5. My Italian grandma would dry her egg based pasta over ckothes lines, chairs draoed with dish towels, whatever then reuse a large pasra box we had from the Italian store. She did this in a sunnier part of the basement until the noodles were brittle. Never lasted long.

    1. The Zero-Waste Chef says: Reply

      Hi Catherine,
      Thanks for this info. People always ask about drying. I’ve found the pasta gets brittle quickly when I use all white flour. Do you know what kind of flour your grandma used?
      ~ Anne Marie

  6. I recently discovered your blog and have been really enjoying reading through your articles. I’m not much for commenting, but I wanted to say thank you for the wealth of information and time you’ve invested. I look forward to your future insights.

    1. The Zero-Waste Chef says: Reply

      Thanks so much, David. I appreciate it πŸ™‚ ~ Anne Marie

  7. You make me feel so empowered!!!!!

    1. The Zero-Waste Chef says: Reply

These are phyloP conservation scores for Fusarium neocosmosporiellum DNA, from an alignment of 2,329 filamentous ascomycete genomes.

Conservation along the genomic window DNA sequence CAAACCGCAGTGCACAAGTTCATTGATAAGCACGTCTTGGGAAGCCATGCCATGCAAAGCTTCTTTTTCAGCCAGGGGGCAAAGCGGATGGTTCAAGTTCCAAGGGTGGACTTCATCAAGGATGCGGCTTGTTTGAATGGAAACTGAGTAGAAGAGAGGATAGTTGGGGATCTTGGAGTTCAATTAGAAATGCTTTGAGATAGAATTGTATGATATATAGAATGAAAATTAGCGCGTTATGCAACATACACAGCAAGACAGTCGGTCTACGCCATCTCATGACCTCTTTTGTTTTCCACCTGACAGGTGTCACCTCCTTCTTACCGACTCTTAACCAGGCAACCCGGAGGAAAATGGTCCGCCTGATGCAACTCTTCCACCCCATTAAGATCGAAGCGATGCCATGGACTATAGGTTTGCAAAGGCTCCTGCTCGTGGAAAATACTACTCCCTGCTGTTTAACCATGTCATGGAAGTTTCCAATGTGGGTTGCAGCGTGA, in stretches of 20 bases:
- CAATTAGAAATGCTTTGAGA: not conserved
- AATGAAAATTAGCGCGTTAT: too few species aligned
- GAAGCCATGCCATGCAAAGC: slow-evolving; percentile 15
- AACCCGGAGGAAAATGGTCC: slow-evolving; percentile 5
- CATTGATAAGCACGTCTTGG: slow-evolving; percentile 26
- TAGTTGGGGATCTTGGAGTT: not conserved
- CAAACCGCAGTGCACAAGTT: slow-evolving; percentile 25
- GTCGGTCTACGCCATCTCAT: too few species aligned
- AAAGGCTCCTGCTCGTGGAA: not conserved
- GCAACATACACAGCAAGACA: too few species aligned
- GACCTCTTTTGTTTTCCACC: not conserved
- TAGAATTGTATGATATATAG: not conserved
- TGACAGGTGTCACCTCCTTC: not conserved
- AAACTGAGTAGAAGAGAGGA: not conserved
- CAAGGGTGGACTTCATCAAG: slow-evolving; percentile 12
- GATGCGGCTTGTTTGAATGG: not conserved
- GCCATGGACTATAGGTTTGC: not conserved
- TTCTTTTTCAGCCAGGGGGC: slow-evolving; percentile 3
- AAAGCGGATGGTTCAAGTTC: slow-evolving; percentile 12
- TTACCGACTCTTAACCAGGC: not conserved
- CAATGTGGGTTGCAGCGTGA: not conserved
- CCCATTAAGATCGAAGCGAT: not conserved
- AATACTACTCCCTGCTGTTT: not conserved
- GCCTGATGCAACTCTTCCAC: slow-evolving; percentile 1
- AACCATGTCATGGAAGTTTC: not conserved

Thank you Melissa. That’s music to my ears! ~ Anne Marie

  8. I once made pasta by hand, although mine was vegan. Easily the best spaghetti I’ve ever eaten in my life. I love the idea of rolling up the noodle and cutting it, that would have saved me a bit of time, haha.
    Your recipes always look sooooo freaking yummy! <3

    1. The Zero-Waste Chef says: Reply

      Thank you! There is no comparison between homemade and store-bought. I have to make it this way now. The first time I made it, I didn’t roll it up either. Took me forever to cut it up! A pizza cutter would have helped but rolling it super quick. I’m working on a vegan version. I’m almost there. The last iteration was close. There are SO many variables with pasta. Thanks for checking out the post πŸ™‚

      1. Love homemade pasta. Great, simple instructions.

        Please post when you’ve perfected a vegan version. Thanks!

      2. The Zero-Waste Chef says:

        Thank you, Jay. I’m almost there! I have been trying sourdough eggless pasta (flour, salt, olive oil and sourdough starter, which is simply flour and water). I think the next iteration might be the one. Fingers crossed. There are so many combos to try! ~ Anne Marie